Now, lest I leave you with the idea that knowing and loving D.J. left me traumatized and scarred, let me point out that I wrote about her lasting positive influence on my life in another entry a year ago. D.J. truly did save my life in many ways--giving me hope when I was hopeless, teaching me about the power of unconditional love, leading me into a life of service and volunteerism, and proving to me that no matter how dark and scary the storm might be, the sun always rises the next morning. She had a can-do spirit and never let her physical limitations slow her down. Despite her spinal problems that the vets told me had to cause great pain and constant discomfort, she always had a smile on her face and she often managed to span great distances while my head was turned. She left me way too early, but she left me with a lifetime of positive memories.
It's funny how dogs change us. My sister and my mother-in-law both recently decided to welcome a puppy into their households. They are both people who haven't owned a dog for a few years and have said that they didn't really want another dog. In fact, they are two of the last people I would have ever dreamed would be adopting dogs right now, especially puppies! My sister has a full plate with a full-time job and four kids in the house. She's got 2 older cats who she adores, but who are very low maintenance creatures. My mother-in-law is at that point in life where she enjoys her quiet time in the garden and the ability to travel when she wants. She also has a resident cat who makes the rules and does as he pleases. I can only imagine how their lives will be turned upside down by these little furry additions!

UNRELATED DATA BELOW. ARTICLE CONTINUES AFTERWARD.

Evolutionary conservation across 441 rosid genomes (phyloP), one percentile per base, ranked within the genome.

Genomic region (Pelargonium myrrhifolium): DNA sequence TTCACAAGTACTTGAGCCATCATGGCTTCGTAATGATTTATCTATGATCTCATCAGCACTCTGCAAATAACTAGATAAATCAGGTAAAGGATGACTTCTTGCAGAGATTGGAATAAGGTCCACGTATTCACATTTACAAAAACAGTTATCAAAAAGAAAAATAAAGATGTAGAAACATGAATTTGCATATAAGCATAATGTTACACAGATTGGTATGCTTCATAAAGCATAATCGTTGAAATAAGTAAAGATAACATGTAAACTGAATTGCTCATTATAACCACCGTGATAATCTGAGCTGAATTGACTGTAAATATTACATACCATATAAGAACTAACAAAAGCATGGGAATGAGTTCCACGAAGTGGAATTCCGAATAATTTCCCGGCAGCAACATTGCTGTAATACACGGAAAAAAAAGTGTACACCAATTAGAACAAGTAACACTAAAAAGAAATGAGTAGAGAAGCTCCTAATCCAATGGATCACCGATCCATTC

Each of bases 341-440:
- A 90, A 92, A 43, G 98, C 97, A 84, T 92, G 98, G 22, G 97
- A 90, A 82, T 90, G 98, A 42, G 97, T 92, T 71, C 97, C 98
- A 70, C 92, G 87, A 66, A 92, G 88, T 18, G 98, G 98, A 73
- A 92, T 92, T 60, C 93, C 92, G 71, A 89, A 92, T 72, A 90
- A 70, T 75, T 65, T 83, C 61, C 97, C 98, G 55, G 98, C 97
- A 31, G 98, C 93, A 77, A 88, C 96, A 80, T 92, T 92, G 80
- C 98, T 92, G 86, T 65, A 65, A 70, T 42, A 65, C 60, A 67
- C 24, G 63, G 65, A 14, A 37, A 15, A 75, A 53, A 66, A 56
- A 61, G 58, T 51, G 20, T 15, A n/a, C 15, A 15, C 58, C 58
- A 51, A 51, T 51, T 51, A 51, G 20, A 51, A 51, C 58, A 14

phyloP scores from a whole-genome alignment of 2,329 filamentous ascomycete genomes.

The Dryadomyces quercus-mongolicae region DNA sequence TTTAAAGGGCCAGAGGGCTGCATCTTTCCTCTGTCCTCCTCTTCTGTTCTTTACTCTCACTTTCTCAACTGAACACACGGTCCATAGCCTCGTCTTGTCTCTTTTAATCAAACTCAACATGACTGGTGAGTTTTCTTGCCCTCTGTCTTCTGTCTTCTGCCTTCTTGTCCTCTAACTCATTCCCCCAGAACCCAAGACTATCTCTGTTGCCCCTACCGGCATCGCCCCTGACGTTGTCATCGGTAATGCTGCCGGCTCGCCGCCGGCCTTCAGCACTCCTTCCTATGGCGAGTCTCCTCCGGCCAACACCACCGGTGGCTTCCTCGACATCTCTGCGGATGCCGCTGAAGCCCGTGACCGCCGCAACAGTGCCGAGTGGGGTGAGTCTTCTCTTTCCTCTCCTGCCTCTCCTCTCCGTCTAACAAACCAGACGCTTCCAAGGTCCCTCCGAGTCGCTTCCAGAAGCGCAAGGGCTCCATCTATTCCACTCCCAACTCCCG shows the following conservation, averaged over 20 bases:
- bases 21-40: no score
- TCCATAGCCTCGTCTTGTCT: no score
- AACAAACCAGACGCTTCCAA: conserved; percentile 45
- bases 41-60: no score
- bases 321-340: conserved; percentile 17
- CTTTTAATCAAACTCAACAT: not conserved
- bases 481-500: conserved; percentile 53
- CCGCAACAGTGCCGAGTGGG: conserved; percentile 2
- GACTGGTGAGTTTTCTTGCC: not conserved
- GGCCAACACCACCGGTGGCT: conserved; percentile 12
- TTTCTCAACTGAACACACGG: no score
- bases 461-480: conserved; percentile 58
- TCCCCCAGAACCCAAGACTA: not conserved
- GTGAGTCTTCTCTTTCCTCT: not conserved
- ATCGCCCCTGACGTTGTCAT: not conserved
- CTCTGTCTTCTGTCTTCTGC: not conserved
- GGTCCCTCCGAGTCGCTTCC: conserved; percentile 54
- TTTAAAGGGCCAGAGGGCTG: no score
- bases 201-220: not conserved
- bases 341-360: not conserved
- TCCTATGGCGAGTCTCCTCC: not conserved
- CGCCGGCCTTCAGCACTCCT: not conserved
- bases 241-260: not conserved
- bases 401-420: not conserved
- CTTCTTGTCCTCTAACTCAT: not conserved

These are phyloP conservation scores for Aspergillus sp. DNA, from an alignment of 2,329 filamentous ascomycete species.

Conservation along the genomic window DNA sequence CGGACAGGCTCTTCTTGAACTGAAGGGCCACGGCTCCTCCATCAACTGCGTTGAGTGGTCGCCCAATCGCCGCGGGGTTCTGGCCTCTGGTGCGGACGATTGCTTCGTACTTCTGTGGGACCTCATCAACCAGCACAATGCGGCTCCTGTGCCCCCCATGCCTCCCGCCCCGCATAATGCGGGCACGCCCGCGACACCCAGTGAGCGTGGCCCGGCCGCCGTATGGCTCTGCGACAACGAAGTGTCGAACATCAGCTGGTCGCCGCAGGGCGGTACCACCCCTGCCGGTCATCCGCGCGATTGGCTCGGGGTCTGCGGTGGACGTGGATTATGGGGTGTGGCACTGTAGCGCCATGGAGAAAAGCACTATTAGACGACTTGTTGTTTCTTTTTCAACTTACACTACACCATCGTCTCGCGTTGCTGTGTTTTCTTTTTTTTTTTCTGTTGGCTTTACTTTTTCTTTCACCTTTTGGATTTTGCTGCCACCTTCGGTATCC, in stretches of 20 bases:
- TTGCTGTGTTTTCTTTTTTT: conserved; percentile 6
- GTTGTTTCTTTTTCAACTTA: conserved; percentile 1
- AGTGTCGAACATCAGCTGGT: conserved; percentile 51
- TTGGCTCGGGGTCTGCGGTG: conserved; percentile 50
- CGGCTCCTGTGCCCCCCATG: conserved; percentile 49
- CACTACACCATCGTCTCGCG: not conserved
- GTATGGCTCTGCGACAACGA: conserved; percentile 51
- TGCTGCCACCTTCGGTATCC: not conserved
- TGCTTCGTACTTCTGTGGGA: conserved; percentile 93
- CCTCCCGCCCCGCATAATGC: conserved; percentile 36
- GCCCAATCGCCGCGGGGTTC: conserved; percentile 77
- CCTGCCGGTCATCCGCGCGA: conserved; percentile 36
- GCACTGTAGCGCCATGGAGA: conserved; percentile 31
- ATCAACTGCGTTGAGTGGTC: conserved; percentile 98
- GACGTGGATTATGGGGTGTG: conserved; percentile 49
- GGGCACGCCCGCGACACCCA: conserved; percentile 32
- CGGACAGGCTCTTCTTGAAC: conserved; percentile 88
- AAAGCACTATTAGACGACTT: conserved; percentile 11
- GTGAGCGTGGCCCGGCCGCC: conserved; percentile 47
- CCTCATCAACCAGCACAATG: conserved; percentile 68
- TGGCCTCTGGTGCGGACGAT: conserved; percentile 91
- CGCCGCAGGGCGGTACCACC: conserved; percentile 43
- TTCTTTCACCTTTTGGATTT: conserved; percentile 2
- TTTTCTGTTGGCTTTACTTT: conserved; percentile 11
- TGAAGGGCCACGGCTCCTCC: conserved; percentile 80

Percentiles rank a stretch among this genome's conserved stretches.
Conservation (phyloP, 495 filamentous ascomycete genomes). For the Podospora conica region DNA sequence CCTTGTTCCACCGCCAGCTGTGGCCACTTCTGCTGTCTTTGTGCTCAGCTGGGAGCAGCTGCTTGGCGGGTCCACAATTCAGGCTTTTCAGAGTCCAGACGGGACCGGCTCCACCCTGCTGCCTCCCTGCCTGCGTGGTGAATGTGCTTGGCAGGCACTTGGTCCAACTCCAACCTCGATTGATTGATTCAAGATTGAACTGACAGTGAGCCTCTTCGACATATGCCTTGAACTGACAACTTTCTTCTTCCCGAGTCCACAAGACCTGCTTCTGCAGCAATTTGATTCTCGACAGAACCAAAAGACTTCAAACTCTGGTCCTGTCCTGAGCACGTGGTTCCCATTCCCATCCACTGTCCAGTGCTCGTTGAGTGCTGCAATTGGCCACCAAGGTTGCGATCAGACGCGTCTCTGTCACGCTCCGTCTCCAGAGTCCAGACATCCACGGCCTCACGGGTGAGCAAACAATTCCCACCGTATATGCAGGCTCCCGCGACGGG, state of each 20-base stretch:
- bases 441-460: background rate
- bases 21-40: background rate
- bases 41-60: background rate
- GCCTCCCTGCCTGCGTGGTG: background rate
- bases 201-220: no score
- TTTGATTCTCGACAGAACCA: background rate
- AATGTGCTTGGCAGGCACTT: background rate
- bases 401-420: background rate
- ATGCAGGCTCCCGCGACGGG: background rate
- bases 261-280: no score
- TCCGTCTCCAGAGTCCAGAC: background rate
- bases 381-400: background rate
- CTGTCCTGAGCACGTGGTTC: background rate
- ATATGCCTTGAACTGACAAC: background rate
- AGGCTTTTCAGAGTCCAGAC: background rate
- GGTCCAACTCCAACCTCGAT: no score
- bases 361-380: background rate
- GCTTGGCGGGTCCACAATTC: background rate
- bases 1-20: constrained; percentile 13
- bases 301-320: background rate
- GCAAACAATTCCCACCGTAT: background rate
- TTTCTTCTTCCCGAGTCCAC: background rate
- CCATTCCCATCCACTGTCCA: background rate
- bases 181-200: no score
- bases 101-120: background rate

I can't wait to hear about the frustrations of housebreaking, the wonders of weird behaviors, and the discoveries of destroyed shoes, paperbacks, pillows, and other seemingly uninteresting household items that somehow prove irresistible to a teething canine. I can't wait to see the pictures that document the changes from puppy-faced cuteness, through their awkward adolescence, into adulthood and the senior years. I can't wait for the way that living with a dog will change them. I hope that they will experience the joy, the fun, and the laughter that accompany life with a dog in it. I hope that they will wonder if their hearts are going to burst from sheer love for this four-legged baby. I know that someday they will feel the pain of loss, but I hope that that day is long and far into the future, and that their happy memories will make it all worthwhile.
So, tonight, as the stillness of the summer evening is disturbed by bottle rockets, M-60's, Black Cats, Roman candles, cherry bombs, repeaters, and various other exploding devices, I will practice no longer being tense or worried. Instead, I will think about how happy D.J. was on all the days of the year not punctuated by fireworks. I will think about how happy my sister's puppy will be in his new life, getting to know his kitty sisters and being loved on by a houseful of kids. I will think about how happy my mother-in-law's puppy will be in her new life, getting to know her kitty brother, chasing squirrels out of the garden, exploring the ruins of Civilian Conservation Corps' campsites, and romping among the ghosts of the Civil War who inhabit the side of Lookout Mountain. And, I will think about how happy D.J. would know that my life has gone on and that two dogs in need have found forever families. Sounds like a good enough reason for fireworks to me!